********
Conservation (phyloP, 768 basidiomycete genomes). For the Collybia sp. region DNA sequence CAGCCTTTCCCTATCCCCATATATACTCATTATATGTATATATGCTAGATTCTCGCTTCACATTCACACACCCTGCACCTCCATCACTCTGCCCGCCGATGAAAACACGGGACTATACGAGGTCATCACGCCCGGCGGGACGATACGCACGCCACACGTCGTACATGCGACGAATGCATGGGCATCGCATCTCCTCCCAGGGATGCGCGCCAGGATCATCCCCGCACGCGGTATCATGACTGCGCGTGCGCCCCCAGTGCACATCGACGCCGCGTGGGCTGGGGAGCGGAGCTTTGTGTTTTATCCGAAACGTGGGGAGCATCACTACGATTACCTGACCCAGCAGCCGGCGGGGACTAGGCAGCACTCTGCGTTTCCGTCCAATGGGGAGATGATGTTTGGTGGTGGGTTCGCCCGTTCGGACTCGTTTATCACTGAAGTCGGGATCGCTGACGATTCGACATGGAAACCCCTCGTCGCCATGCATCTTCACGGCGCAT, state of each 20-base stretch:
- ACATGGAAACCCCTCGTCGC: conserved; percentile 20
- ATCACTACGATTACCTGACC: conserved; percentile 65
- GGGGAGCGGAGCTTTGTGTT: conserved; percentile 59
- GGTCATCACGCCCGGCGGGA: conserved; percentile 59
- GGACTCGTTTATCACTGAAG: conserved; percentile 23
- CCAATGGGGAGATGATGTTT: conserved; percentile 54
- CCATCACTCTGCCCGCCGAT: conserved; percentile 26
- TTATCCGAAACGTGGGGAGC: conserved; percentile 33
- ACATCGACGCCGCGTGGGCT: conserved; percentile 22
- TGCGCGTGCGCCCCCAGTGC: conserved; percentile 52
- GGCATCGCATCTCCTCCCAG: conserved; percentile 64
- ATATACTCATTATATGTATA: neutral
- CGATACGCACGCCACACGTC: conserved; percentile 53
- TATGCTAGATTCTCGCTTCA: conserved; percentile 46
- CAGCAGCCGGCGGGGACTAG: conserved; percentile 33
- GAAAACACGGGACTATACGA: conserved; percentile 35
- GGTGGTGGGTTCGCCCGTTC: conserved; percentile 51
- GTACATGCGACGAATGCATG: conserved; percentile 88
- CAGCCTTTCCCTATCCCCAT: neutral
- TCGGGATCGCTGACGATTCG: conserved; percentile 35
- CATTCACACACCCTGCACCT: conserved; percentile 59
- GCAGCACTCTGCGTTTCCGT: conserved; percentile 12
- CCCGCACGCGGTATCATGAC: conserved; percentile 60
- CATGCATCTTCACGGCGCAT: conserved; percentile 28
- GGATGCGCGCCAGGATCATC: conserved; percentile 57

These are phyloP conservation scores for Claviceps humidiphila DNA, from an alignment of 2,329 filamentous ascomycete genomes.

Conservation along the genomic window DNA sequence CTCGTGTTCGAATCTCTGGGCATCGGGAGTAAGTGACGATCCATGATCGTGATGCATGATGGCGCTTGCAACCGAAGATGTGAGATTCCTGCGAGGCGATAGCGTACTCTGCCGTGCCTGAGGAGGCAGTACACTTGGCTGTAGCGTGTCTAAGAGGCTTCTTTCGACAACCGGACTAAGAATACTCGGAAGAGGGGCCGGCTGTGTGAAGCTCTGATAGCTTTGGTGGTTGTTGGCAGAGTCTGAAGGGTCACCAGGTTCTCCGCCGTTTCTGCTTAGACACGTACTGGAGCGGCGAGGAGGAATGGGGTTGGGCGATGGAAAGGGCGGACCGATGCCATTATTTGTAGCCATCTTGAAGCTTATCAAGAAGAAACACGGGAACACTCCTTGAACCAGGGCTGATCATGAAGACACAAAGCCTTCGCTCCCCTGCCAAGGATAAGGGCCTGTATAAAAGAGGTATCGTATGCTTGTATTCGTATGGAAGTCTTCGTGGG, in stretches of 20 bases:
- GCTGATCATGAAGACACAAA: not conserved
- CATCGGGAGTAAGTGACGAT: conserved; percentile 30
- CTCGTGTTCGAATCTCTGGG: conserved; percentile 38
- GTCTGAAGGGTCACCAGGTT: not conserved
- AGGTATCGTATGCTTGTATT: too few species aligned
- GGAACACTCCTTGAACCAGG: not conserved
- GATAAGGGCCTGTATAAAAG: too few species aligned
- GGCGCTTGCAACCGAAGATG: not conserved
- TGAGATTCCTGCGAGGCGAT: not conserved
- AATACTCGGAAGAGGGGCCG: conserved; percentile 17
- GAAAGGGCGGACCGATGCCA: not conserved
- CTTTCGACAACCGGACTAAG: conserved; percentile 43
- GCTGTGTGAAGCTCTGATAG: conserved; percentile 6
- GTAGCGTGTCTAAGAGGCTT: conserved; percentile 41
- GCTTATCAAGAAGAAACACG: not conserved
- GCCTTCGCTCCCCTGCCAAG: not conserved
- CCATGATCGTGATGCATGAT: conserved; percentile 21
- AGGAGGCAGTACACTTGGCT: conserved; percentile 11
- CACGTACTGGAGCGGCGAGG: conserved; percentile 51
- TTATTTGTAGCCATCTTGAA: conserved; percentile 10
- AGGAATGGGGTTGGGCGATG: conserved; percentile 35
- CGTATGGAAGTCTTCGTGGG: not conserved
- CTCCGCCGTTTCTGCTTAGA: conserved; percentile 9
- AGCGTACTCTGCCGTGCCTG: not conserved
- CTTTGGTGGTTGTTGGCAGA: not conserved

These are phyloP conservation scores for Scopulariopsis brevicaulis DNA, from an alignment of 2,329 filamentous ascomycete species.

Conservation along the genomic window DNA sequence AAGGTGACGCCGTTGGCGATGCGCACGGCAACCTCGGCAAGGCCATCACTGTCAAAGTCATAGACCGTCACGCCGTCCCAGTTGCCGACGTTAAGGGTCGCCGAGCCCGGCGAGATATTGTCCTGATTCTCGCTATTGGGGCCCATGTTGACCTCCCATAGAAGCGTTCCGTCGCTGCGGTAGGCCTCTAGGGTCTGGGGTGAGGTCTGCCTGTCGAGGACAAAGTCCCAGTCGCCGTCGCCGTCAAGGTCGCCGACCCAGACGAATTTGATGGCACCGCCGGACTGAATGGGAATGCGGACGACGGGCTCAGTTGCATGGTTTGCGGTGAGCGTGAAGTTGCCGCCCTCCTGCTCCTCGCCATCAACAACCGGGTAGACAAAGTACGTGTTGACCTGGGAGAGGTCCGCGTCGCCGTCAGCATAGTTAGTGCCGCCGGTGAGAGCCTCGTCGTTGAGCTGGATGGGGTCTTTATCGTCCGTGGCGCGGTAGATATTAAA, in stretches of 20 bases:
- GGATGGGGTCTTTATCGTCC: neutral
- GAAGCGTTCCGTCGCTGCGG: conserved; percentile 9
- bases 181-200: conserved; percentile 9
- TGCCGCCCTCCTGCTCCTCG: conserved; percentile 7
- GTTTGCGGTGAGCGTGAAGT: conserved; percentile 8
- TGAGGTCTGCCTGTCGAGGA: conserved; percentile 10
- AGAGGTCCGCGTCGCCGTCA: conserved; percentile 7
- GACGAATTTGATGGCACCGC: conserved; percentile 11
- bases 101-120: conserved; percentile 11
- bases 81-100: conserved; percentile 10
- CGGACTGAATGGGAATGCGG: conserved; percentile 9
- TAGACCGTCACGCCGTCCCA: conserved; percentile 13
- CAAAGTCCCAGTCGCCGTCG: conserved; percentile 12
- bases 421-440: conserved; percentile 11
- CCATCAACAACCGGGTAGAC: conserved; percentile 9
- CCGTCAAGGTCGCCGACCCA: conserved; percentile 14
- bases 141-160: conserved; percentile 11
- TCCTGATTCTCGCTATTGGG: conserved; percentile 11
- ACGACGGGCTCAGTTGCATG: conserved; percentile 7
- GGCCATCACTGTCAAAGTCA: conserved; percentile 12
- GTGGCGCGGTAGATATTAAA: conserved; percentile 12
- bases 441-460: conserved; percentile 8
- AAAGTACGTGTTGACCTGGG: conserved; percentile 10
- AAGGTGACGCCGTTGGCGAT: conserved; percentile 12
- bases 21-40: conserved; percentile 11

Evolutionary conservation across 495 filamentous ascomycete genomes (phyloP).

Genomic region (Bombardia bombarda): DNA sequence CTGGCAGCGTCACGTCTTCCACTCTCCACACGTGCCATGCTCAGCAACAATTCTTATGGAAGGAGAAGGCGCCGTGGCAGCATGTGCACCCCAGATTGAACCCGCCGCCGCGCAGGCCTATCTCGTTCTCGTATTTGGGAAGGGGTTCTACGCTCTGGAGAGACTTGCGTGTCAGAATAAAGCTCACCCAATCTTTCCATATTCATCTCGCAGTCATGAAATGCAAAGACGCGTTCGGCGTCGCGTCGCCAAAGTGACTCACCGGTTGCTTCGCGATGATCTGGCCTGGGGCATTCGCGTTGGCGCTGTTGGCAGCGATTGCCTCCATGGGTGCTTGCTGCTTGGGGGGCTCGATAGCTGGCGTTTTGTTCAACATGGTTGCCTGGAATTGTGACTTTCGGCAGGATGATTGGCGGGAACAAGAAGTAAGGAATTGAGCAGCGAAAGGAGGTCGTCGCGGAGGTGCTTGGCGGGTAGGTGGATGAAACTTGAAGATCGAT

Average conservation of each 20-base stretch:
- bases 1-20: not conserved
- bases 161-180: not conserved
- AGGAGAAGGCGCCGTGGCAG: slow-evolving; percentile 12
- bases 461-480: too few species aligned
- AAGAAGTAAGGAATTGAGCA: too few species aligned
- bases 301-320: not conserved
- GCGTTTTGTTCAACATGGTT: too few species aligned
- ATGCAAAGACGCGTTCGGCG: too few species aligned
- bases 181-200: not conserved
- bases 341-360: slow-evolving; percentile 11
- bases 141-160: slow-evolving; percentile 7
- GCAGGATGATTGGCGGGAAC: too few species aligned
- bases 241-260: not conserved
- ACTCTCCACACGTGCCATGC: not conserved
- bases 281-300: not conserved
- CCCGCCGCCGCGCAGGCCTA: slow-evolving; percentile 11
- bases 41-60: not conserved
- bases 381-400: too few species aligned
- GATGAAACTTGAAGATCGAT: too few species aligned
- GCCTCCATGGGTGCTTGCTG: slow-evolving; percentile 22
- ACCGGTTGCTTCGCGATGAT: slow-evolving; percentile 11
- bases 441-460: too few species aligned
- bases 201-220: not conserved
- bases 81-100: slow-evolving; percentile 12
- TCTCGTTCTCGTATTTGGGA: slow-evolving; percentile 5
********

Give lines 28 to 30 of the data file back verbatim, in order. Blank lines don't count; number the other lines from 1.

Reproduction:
Conservation along the genomic window DNA sequence CTCGTGTTCGAATCTCTGGGCATCGGGAGTAAGTGACGATCCATGATCGTGATGCATGATGGCGCTTGCAACCGAAGATGTGAGATTCCTGCGAGGCGATAGCGTACTCTGCCGTGCCTGAGGAGGCAGTACACTTGGCTGTAGCGTGTCTAAGAGGCTTCTTTCGACAACCGGACTAAGAATACTCGGAAGAGGGGCCGGCTGTGTGAAGCTCTGATAGCTTTGGTGGTTGTTGGCAGAGTCTGAAGGGTCACCAGGTTCTCCGCCGTTTCTGCTTAGACACGTACTGGAGCGGCGAGGAGGAATGGGGTTGGGCGATGGAAAGGGCGGACCGATGCCATTATTTGTAGCCATCTTGAAGCTTATCAAGAAGAAACACGGGAACACTCCTTGAACCAGGGCTGATCATGAAGACACAAAGCCTTCGCTCCCCTGCCAAGGATAAGGGCCTGTATAAAAGAGGTATCGTATGCTTGTATTCGTATGGAAGTCTTCGTGGG, in stretches of 20 bases:
- GCTGATCATGAAGACACAAA: not conserved
- CATCGGGAGTAAGTGACGAT: conserved; percentile 30